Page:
“If. If’s loomed in an aggregate as heavy as the stone he carried, staggering a bit, over rocks and pits. If they had a police force. If they had a court capable of dealing with matters more important than boundary lines and claim jumpers and petty theft. If the miners court had a judge who knew anything at all about the law, instead of the popularly elected president of the mining district, a medical man by training and a gold seeker by inclination. If they had a jail in which to incarcerate criminals that a police force caught and arrested. If they had police. If they had more than three punishments: whipping, banishment, hanging. If they had any body of law to go by at all, if Congress had allocated the Constitution to the Territory when they formed it. If the miners court had a formal, twelve-man jury instead of the jury of the whole, made up of anyone – drunk or sober – who happened by when the vote was taken for guilt or innocence. If. If. And if. “ 

Besides establishing the lack of law in Alder Gulch, I researched how the Civil War (1861 – 1865) divided the nation and defined not only politics, but vocabulary. Even the word “free,” as in a “free people” or “free man” primarily meant “not slave.”

Yet even this divide had its nuances within Union and Confederate sympathies. Some fought for the Confederacy though they hated slavery because they considered that the Union had invaded the South and the Federal government was prosecuting an illegal war. Some fought for the Union because they believed that the South had seceded illegally from the Union and they could give a damn about slavery.

To ignore these attitudes or judge them would have been to oversimplify the politics on the one hand and come dangerously close to writing a polemic on the other.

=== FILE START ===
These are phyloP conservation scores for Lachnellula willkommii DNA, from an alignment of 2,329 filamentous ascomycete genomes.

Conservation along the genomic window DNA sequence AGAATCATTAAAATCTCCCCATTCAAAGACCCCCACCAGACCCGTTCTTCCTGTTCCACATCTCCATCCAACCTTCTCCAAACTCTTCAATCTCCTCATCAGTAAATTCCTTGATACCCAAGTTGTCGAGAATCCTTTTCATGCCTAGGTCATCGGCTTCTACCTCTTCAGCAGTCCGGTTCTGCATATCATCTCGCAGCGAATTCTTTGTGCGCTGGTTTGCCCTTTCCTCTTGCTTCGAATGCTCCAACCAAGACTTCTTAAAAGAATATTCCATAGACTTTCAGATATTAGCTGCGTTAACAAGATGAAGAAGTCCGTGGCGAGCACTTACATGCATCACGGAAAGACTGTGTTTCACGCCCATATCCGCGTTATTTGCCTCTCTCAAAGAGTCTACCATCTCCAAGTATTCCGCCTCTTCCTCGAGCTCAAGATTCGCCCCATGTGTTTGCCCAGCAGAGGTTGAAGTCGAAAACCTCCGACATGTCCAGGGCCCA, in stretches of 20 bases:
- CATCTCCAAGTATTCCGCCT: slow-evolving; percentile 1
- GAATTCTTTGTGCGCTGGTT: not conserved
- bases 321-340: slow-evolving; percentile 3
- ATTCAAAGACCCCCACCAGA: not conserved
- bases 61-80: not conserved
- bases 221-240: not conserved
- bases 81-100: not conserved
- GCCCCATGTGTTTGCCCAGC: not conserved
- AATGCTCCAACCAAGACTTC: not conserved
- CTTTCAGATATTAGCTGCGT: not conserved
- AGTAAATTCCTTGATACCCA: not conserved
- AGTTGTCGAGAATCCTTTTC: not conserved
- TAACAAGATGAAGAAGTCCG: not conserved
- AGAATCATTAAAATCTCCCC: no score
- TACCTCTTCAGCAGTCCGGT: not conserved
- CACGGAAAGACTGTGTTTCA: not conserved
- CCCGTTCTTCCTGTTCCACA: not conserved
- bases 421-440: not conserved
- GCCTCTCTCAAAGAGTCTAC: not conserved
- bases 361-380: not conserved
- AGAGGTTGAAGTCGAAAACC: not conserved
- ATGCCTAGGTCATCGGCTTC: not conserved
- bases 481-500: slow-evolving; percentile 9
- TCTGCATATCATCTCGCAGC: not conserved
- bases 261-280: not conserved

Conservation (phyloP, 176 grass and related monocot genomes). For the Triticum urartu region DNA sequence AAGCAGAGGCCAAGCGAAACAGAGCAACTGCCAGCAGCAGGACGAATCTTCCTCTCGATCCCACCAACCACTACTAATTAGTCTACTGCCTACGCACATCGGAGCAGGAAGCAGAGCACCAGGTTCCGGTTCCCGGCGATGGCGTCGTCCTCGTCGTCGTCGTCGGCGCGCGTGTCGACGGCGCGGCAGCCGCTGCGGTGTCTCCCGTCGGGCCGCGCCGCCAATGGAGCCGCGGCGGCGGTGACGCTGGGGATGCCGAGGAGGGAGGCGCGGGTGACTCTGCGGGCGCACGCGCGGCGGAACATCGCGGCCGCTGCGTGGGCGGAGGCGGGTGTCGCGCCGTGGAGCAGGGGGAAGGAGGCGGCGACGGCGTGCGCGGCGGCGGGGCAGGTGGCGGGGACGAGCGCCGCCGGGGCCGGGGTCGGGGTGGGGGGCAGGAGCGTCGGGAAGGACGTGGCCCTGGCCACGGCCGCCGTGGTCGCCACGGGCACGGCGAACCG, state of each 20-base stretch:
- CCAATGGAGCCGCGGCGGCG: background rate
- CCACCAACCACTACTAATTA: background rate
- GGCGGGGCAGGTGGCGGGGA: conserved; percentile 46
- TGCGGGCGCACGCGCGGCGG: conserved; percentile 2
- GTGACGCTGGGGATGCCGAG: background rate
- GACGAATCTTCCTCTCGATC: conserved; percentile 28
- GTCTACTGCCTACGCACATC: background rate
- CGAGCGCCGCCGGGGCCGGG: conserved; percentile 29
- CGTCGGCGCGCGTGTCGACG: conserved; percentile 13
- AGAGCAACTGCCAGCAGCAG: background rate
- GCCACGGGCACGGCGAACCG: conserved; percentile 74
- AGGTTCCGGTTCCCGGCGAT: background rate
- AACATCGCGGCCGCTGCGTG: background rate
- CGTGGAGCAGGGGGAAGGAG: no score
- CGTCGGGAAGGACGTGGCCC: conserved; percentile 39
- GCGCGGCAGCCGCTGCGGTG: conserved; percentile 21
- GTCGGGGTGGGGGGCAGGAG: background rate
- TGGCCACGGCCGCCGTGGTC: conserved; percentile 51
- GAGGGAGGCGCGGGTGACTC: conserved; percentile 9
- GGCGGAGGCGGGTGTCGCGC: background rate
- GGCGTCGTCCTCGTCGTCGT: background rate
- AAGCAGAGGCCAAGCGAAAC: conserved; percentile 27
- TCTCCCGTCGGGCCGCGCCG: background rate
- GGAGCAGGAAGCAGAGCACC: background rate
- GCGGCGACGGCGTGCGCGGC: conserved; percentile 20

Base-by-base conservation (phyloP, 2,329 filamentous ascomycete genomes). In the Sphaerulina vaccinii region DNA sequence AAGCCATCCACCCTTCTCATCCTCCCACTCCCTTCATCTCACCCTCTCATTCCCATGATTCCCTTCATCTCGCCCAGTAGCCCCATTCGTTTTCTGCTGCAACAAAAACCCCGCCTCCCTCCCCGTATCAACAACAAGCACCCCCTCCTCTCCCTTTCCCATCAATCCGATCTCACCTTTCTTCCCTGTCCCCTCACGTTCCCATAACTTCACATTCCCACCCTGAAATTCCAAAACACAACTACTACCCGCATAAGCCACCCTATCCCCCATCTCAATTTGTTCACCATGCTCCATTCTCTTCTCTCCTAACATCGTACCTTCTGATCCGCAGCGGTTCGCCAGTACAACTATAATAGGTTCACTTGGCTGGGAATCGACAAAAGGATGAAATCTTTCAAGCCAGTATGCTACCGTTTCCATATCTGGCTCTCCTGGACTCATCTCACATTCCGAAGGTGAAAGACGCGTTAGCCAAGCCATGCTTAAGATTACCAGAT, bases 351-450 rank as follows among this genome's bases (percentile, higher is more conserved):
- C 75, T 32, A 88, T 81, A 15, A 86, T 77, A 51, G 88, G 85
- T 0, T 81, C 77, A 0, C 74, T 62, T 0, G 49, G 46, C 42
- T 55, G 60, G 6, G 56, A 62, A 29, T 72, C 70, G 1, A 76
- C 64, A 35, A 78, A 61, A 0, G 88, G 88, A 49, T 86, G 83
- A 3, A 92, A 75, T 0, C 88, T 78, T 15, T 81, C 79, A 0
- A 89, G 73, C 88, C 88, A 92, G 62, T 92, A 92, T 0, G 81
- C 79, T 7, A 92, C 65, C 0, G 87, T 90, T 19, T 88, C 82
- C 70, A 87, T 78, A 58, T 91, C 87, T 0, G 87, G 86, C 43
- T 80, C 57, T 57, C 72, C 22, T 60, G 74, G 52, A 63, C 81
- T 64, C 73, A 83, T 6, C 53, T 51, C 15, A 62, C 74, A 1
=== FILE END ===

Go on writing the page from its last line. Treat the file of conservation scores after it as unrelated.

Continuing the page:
All in all, I researched God’s Thunderbolt for five years before I began writing it, and did more research during the two years I spent in the writing. For the most part, I could piggyback Gold Under Ice onto that research because the two novels occur in close sequence. 

For Gold Under Ice, I had to recreate New York City in the summer of 1864 and the relationship between the tides of war and the fluctuating values of gold futures and the Federal government’s paper money, the “greenback.” Because I had lived in New York for a couple of years, I remember how its sticky summers feel, and I don’t imagine that riding a crowded omnibus was much less comfortable than riding a subway at rush hour.

For how a lawyer acts and thinks in a courtroom and outside, I had the invaluable assistance of a former prosecuting attorney in Montana, a sweet man who said with a beatific smile, “Nasty is no problem. I can do nasty when I have to.” He also told me that frozen corpses do stink.

Oddly enough, some of the research that readers and reviewers have commended me for took no research at all. My rescue horse, Gus, teaches me about equines. Thanks to him, I know what barns smell like, and how different feeds change the color of horse poop. For nearly a year in my childhood my parents and I lived in a boxcar with no running water or indoor plumbing or electricity. I’ve primed a pump and worried about bee stings on my heinie in a privy. I’ve done homework by a kerosene lamp while my mother and father shared the newspaper.

Here are two sentences from God’s Thunderbolt: “Dotty, for once without much to say, set to drying the dishes. Martha poured the dirty wash water into the slop pail, and set the dishpan with clean water on the stove to heat.” Just like Mother did.

All I had to do to portray domestic life was remember that year in the boxcar.
In the next novels, the world I build will be founded as it has been, partly on research and partly on personal experience. After all, don’t people advise us to “write what we know?”

So now please go look up Carol Buchanan and watch what she does.

Jacqueline Lichtenberg